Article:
The week that was the 2018 U.S. Figure Skating Championships was crazy, to say the least. We all expected there to be drama coming into the competition, with once-every-four-years Olympic spots on the line, but I don't think I've ever seen the level of stunnery (yes, I made that up) that we got in San Jose this year. But with four weeks to go until the Olympics, Team USA is set - and exactly like four years ago, we are left with a controversial decision.
Criteria, criteria, criteria
The biggest debate over the weekend was the selection of the men's team for the Olympics. Ross Miner, who finished with the silver here, was not selected for the Olympic team, whereas Adam Rippon, who made two major errors at the end of his free skate and finished fourth, was. A very similar decision happened four years ago, when Ashley Wagner was put on the Sochi team over Mirai Nagasu, who finished third over Wagner's fourth at 2014 Nationals.
The decision in 2014 was based on a look at the respective skaters' competitive histories, and US Figure Skating has clarified its criteria even more over the past four seasons (see graphic above). Much like how it is in other countries' skating federations (including Japan), there is a set list of competitions that they look at, divided into different tiers based on importance and recency. USFS President Sam Auxier noted in the press conferences that the selection committee looks at results, including placement, scores, head-to-heads, and momentum of results.
Based on the criteria that was set out, there is a strong case to be made for Rippon (and Vincent Zhou) to be on the team over Miner. Miner, in effect, only had the U.S. Championships finish on his side (and by 0.68 and 6.17 over Zhou and Rippon, respectively), whereas Zhou and Rippon have stronger scores over the season internationally, including head-to-head wins over Miner. And for Rippon, the kicker may have been his qualification for the Grand Prix Final (one of only six men in the world to do so) - he was the only one of those three who made it there.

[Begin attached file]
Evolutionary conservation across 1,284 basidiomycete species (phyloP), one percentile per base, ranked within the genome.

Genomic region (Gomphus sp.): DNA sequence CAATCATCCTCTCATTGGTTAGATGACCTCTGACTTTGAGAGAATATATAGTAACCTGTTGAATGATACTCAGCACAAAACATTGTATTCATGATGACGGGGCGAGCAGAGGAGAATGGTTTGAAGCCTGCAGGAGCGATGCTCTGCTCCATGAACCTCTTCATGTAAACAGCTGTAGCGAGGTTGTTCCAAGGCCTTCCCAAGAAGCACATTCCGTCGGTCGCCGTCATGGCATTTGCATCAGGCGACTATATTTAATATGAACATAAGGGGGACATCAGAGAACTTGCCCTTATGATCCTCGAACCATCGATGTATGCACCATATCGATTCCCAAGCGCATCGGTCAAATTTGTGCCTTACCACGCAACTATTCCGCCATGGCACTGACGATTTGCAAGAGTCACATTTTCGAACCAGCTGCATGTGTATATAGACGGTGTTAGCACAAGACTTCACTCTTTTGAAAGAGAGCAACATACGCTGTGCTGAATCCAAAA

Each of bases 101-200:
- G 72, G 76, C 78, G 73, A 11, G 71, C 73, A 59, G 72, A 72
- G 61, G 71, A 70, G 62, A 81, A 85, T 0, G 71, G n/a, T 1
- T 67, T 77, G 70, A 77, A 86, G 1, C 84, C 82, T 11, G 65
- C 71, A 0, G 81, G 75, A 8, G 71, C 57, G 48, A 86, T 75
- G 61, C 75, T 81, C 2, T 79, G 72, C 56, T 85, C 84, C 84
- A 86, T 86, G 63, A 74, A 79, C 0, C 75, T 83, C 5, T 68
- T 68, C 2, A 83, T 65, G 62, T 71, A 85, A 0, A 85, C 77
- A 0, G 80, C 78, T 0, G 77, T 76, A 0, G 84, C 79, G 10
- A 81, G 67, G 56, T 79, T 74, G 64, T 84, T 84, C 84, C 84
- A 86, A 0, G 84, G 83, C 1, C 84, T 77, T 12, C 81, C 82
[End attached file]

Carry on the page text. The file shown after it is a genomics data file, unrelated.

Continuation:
In the end, the decision was 11-1 in the 13-person committee, with one person in the committee presumably abstaining from the vote.
What is still unclear is how the selection committee weighed each of the events and each of the tiers. Had there been a numerical weighting, the decision would have been even more clear-cut, whichever way it turned out. But so far, they have chosen to not provide weights, likely because of the complications of things like relative level of competitors at different competitions, relative differences in scoring among competitions, and anomalies (e.g., Zhou was the only skater of this group to be at Junior Worlds last season).
For the women, there were some who noted that the criteria usage wasn't consistent between the men's selection and the women's selection, specifically citing the fact that Wagner, once again in fourth, was not chosen over Bradie Tennell, who was relying more-or-less on her three competitions this season and was less accomplished last season than Wagner was.
But here is where competition scores come into play - Tennell's 23+ point finish over Wagner here and the fact that she has the highest international scores of the season were the biggest factors in her selection. In a lot of ways, it likely came down to Karen Chen as the one most likely to have been bumped for Wagner. Whatever you think of the results at the U.S. Championships the past two seasons, looking at placements and numbers alone, Chen had every head-to-head and criterion over Wagner except for the Grand Prix this season.
The big difference between Wagner and Rippon is the Grand Prix Final berth. Had Wagner qualified for the Final this season, she would have been the only American woman to do it, and it may have been enough to push her over Chen for that third spot, especially given that Chen beat Wagner by only 2.40 here. But Wagner's injury at Skate America pushed her to withdraw, and she never even stood a chance against Chen based on the results.
Luckily for everyone, the decisions for the one pair spot and three dance spots in PyeongChang were much more clear cut. We really weren't in the mood for more drama.